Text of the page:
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What's next for Baltimore? Think start-ups

Rob Rosenbaum, TEDCO’s executive director
Source: TEDCO
Rob Rosenbaum, TEDCO’s executive director

What does Maryland know about start-ups? More than you might think.

TEDCO, whose biggest backer is the Maryland State Government, ranks among Goldman Sachs and T. Rowe Price in terms of the number of start-ups it has invested in over the past five years, according to data from PitchBook.

TEDCO is the only government-funded corporation that's in the top 10 of most active non-traditional venture capital investors. (Non-traditional VCs are typically large institutional money managers that invest in assets such as public stocks, corporate debt or real estate.) These companies are pouring money into start-ups and are often blamed for the frothy valuations of the so-called unicorns, companies whose valuations top $1 billion.

But TEDCO isn't looking at late-stage investments; instead, it's seeding start-ups. "We can actually help an entrepreneur and a technology go from proof of concept through an A-series venture round," said Rob Rosenbaum, TEDCO's executive director. The vast majority of TEDCO's investments are less than $500,000, and it invests less than $20 million annually.

"Our dollar volume is a fraction of what Goldman Sachs or T. Rowe Price, or some of these other hedge funds might do, but in terms of the number of companies we are starting and helping get off the ground, we are head and shoulders above almost everybody," said Rosenbaum.

Citelighter co-founders Saad Alam and Lee Jokl
Source: Citelighter
Citelighter co-founders Saad Alam and Lee Jokl

Rosenbaum points to Citelighter, an edtech start-up whose mission is to help students develop writing skills, as a recent success. Citelighter licenses its proprietary software to schools and universities, charging $15 per student annually. TEDCO has invested $500,000 in Citelighter in two rounds of funding, enticing the company's founders to relocate from New York City to Baltimore to leverage the investment dollars and the TEDCO network.

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CEO Saad Alam says the move has been great for the company's growth prospects.

"It was life and death, quite literally. We kicked around in New York for a year and a half," said Alam. "It's been about two years and we're now one of the fastest-growing education companies by revenue of our stage, and we're just continuing to grow like a weed." Alam would not reveal Citelighter's revenue, but said it's in the multimillion-dollar range.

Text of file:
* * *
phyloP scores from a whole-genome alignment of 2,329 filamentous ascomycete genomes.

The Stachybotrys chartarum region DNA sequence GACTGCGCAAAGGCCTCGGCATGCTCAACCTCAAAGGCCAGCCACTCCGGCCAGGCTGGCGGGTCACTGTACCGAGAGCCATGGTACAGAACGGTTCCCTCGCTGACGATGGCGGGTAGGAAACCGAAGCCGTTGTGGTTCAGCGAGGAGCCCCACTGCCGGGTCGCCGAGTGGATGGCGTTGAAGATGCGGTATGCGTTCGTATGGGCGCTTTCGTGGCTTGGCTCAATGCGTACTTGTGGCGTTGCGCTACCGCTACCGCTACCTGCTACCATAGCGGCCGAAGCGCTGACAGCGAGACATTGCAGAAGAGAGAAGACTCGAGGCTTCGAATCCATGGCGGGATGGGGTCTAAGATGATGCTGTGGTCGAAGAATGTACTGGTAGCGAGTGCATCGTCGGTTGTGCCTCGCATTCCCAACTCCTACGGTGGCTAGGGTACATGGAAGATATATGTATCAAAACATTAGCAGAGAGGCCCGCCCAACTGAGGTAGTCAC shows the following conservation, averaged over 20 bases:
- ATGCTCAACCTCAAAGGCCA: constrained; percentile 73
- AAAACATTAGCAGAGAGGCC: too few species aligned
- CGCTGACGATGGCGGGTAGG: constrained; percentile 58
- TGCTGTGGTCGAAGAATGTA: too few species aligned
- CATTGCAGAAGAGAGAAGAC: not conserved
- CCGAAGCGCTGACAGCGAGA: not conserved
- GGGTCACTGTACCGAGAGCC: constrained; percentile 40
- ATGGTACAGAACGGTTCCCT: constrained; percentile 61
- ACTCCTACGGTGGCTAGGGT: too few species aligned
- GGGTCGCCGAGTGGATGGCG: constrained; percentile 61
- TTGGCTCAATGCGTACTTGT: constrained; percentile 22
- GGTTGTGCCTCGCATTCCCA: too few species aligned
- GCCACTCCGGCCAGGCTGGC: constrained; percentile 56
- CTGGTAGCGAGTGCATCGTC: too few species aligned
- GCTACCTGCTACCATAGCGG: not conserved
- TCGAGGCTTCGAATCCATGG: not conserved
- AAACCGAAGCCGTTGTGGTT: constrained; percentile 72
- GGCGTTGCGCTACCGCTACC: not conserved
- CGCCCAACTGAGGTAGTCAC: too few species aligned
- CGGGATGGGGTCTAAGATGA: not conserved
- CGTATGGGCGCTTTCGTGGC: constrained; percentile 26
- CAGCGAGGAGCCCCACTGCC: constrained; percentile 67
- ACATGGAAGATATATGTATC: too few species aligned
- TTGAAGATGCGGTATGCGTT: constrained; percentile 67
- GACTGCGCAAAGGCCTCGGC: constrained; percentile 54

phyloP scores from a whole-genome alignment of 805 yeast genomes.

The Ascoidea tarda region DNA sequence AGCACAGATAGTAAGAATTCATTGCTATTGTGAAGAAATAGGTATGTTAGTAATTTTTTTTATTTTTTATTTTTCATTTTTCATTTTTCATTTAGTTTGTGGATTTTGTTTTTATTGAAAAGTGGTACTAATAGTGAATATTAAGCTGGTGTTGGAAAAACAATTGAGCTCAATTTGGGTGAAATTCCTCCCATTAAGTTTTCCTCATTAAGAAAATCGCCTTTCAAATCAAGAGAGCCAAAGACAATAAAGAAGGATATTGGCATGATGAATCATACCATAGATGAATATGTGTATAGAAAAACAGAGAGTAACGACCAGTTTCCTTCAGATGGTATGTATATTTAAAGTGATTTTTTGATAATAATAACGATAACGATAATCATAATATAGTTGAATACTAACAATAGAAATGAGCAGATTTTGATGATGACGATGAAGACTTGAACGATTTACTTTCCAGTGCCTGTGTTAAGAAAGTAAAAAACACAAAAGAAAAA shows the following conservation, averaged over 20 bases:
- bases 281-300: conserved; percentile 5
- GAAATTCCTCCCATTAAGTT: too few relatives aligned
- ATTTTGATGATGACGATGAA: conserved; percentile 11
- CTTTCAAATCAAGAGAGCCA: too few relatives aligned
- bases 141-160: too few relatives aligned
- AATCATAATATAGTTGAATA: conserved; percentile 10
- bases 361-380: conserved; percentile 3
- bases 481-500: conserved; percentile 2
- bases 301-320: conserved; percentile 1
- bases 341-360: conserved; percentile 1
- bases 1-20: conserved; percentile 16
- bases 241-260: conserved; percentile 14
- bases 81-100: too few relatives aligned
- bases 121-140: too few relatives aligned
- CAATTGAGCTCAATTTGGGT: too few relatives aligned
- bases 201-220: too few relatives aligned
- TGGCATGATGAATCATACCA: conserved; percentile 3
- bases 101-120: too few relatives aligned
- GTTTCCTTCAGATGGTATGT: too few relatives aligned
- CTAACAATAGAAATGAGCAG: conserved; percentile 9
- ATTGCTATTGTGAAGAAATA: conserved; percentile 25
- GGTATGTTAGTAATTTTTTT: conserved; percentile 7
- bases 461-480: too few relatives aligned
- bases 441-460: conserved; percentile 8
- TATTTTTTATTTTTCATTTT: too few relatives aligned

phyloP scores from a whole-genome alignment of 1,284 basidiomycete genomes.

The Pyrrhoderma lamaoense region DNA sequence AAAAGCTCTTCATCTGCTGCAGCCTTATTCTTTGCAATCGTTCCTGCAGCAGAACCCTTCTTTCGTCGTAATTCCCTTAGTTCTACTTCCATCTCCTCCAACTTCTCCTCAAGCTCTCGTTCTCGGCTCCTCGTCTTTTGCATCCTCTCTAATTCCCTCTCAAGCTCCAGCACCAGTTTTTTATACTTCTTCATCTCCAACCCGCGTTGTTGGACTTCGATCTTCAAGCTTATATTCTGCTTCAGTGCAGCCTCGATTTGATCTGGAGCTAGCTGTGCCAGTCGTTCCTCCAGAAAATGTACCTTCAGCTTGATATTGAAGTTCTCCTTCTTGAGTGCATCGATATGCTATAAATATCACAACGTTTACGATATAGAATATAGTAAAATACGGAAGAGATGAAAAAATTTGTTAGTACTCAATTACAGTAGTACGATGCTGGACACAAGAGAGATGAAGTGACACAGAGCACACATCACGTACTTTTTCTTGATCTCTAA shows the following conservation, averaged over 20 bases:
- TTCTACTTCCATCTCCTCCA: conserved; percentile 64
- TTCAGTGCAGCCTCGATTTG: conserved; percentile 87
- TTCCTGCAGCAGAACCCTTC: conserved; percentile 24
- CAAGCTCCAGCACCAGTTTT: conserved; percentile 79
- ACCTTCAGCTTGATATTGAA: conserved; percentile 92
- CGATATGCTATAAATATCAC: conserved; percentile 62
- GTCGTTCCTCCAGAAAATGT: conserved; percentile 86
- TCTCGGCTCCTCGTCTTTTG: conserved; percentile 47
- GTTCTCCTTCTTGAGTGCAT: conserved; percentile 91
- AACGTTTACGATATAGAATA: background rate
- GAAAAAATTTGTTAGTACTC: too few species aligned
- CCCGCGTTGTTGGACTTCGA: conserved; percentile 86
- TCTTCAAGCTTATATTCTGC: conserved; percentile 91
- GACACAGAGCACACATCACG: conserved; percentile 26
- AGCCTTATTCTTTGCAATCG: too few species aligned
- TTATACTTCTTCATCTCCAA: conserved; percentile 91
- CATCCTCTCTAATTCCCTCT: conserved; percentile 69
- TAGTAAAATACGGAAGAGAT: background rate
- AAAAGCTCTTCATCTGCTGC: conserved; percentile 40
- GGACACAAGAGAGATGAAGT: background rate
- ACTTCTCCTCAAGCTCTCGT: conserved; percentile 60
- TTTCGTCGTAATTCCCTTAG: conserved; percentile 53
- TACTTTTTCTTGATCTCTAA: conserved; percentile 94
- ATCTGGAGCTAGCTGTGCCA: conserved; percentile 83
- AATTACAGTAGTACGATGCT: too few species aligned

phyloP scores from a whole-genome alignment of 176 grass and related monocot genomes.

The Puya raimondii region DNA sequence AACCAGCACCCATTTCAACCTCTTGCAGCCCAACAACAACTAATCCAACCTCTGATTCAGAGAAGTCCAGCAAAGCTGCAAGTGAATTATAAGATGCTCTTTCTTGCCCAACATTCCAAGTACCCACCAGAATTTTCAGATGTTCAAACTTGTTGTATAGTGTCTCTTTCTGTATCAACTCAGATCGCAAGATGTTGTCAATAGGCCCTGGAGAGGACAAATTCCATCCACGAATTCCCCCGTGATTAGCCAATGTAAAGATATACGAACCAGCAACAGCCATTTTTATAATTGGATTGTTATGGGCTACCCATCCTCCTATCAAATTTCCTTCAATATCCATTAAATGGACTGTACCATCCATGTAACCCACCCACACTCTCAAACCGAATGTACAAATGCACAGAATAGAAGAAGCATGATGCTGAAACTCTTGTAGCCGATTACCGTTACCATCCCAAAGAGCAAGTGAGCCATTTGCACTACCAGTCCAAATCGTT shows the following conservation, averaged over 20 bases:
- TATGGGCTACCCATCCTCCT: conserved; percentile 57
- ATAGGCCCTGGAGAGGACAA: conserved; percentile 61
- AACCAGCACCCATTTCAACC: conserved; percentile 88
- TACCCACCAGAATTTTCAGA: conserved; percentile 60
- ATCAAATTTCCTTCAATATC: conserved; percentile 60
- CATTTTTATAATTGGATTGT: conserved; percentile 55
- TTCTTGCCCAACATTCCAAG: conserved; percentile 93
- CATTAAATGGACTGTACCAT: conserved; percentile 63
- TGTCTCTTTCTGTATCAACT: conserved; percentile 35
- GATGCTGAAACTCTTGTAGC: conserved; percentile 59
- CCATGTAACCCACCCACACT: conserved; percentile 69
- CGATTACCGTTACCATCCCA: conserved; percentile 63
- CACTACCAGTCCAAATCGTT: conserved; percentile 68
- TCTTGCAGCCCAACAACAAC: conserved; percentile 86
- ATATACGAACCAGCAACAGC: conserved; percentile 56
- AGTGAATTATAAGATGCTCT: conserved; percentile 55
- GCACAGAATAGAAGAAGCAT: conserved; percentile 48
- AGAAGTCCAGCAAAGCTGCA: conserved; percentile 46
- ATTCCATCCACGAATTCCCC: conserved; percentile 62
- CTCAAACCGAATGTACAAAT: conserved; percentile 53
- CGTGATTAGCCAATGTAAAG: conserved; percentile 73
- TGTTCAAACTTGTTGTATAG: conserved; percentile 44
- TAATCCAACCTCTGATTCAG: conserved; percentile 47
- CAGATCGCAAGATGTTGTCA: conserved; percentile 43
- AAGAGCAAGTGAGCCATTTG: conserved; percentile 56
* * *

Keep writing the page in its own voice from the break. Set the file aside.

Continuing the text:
Baltimore's relatively small but close-knit start-up community has enabled Citelighter to reap the benefits of being a big fish in a small pond. "They call it Smalltimore, because everyone knows everyone and they have this underdog mentality," said Alam. Baltimore's start-up ecosystem has some big names behind it including executives from T. Rowe Price, which was founded in in Baltimore.

Through T. Rowe Price executive John Cammack, Alam was introduced to executives with experience in education, including Jeff Cohen, a former CEO of Sylvan Learning, Doug Becker, chairman and CEO of Laureate Education, and venture capitalists with experience growing edtech start-ups, including the founder of venture firm New Enterprise Associates, Frank Bonsal Jr.

The Citelighter staff
Source: Citelighter
The Citelighter staff

It has also provided access to talent with experience in education — Laureate Education and Blackboard were both founded nearby. "Because there's such a legacy of education companies here, it has been incredibly easy for us to find high-quality talent, hire them in for incredibly affordable prices," said Alam.

Of course, Maryland's "Silicon Bay" trails far behind California's Silicon Valley and New York's Silicon Alley. According to the National Venture Capital Association, in the first three quarters of 2015, $390 million was invested in 58 deals in Maryland. By comparison, investors poured $27.9 billion into start-ups in California in 1,367 deals, and $5.8 billion in 345 deals in start-up New York-based companies.

But it's still having an impact locally. TEDCO measures its success in terms of job and tax-base growth. "In those measures we are doing spectacularly well," said Rosenbaum. "The state's actually getting better than a dollar-for-dollar return in the same year on our work. In addition to that, we're supporting several thousand jobs."

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An economic impact study prepared for TEDCO by the non-profit Battelle Institute found that "estimated state and local government revenues from the economic activity attributable to TEDCO activities reached $22.8 million in 2013 — a level of revenues that represent 120 percent of TEDCO's fiscal 2013 appropriation of $19 million."

TEDCO is in the process of folding in the Maryland Venture Fund to its portfolio, which will boost its 2016 investing dollars by up to $6 million.